AISLE SAY San Francisco


by Joanna McClelland Glass
Directed by Jack Fletcher
Presented by TheatreWorks
Lucie Stern Theatre
1305 Middlefield Road, Palo Alto, CA / (650) 903-6000

Reviewed by Judy Richter

Strictly from a financial standpoint, "Trying" by Joanne McClelland Glass must seem like a dream to theater companies because it needs only one set and two actors. From an artistic standpoint, however, "Trying" is a huge challenge because those two actors must be just right for their roles and must mesh perfectly. TheatreWorks meets that challenge by casting Bay Area theater legend Ken Ruta and the up-and-coming Amanda Duarte.

Ruta plays Judge Francis Biddle, the respected jurist who, among other accomplishments, served as U.S. attorney general under President Franklin Roosevelt, then served as a judge at the International Military Tribunal at Nuremberg after World War II. Duarte plays Sarah Schorr, a young Canadian who works as his personal secretary from November 1967 through June 1968, during what turned out to be the last year of his life. The setting is his office in a converted hay loft at his historic home in the Georgetown section of Washington, D.C.

At age 81, he is acutely aware of his mortality, while Sarah is just getting started in her adult life. Biddle, though still brilliant, has physical problems, not the least of which is painful arthritis. He's also cranky, demanding, unpredictable and outspoken. Hence he has had a series of secretaries, most of whom quit in frustration. Sarah is different. Hired and informed by Biddle's wife, she's determined to stick it out.

Despite numerous clashes, she does stick it out. Over time, they learn from each other. He reveals some of his vulnerabilities, such as his abiding grief from the death of his 7-year-old son many years ago. She alludes to her unhappy marriage. He corrects her grammar and usage, bristling at split infinitives and telling her that one reads voluminously, not omnivorously. She informs him that ancestry and the college one attended are not a valid measures of a person's worth. The title of the play alludes to the fact that both of them are willing to try to understand each other.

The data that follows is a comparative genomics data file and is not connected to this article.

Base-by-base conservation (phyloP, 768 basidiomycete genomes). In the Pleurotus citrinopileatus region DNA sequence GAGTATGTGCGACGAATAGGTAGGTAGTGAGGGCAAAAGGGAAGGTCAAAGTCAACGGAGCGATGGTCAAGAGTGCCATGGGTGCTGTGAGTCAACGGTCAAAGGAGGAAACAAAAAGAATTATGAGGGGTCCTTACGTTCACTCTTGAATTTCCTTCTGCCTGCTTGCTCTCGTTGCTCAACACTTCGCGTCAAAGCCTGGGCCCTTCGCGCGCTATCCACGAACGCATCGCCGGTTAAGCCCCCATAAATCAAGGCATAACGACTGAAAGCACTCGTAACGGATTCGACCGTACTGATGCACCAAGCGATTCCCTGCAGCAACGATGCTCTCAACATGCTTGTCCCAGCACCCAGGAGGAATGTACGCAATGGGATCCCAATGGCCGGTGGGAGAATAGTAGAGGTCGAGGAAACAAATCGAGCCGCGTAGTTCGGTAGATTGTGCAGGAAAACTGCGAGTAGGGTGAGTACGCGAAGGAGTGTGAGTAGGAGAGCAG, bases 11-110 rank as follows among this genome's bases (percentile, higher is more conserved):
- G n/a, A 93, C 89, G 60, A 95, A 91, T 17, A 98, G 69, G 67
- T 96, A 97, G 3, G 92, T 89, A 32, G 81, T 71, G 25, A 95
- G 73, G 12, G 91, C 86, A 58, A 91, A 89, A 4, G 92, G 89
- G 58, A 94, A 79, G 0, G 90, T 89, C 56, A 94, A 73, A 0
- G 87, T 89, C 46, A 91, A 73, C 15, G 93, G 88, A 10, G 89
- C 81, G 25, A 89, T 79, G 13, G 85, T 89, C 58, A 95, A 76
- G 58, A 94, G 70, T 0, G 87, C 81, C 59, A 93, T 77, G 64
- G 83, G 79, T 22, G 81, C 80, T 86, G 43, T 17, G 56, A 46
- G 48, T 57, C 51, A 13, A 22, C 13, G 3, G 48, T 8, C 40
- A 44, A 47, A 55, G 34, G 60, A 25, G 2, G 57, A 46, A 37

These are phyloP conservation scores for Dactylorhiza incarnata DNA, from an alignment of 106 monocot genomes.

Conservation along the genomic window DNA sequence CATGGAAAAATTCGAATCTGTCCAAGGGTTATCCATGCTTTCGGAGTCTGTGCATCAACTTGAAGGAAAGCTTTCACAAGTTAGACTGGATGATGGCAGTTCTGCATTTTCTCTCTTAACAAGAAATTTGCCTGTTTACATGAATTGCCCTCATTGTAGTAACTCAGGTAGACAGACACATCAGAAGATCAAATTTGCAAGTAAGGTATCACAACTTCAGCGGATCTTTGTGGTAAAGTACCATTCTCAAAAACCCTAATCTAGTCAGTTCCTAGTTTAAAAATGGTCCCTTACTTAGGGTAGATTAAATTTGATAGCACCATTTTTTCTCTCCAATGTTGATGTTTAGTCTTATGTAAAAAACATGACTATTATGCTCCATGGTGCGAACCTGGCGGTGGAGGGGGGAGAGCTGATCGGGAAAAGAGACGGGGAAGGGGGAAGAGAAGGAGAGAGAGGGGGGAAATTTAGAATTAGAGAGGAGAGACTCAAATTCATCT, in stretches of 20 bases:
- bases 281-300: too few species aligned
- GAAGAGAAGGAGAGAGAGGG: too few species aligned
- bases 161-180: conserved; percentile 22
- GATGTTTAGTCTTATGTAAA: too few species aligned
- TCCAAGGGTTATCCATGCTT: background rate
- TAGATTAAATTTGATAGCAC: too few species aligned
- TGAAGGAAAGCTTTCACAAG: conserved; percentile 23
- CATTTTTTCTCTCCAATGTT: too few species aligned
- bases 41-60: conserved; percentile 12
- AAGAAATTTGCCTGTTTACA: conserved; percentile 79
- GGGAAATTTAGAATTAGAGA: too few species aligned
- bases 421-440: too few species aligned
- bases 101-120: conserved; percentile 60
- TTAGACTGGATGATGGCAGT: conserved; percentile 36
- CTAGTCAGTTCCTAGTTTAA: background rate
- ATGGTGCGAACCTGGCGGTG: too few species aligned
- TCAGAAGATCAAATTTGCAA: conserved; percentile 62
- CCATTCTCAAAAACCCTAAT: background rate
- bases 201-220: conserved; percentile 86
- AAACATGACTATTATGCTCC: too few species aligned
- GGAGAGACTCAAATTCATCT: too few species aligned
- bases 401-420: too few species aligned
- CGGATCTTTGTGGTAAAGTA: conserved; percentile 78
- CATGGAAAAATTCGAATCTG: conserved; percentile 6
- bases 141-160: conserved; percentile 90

The play is somewhat autobiographical, for Glass did serve as Biddle's secretary in the months before his death in 1968 at age 81. It's also a sensitive look at a man reflecting on his life and wondering about his death. Ruta is nothing short of magnificent in the role, skillfully portraying Biddle's increasing physical infirmities as well as his external and internal reactions to Amanda's youthful gumption. Many of his lines are humorous, but they're often underlain with poignancy.

In addition to the sheer talent of the two actors, credit goes to director Jack Fletcher, who so deftly melds their individual performances into a seamless whole. The cluttered, book-lined set is by Duke Durfee with lighting by Chad Bonaker. Costume designer Jill Bowers captures the period and characters perfectly, complete with the boots and galoshes they wear when the play opens in November. Sound designer Cliff Caruthers evokes the era with snatches of radio speeches by Robert F. Kennedy and Martin Luther King, followed by the broadcast of Kennedy's assassination. These sound bites also are reminders of Biddle's lifelong championing of civil rights.

"Trying" is a well crafted play, and Ruta's performance is a true tour de force.

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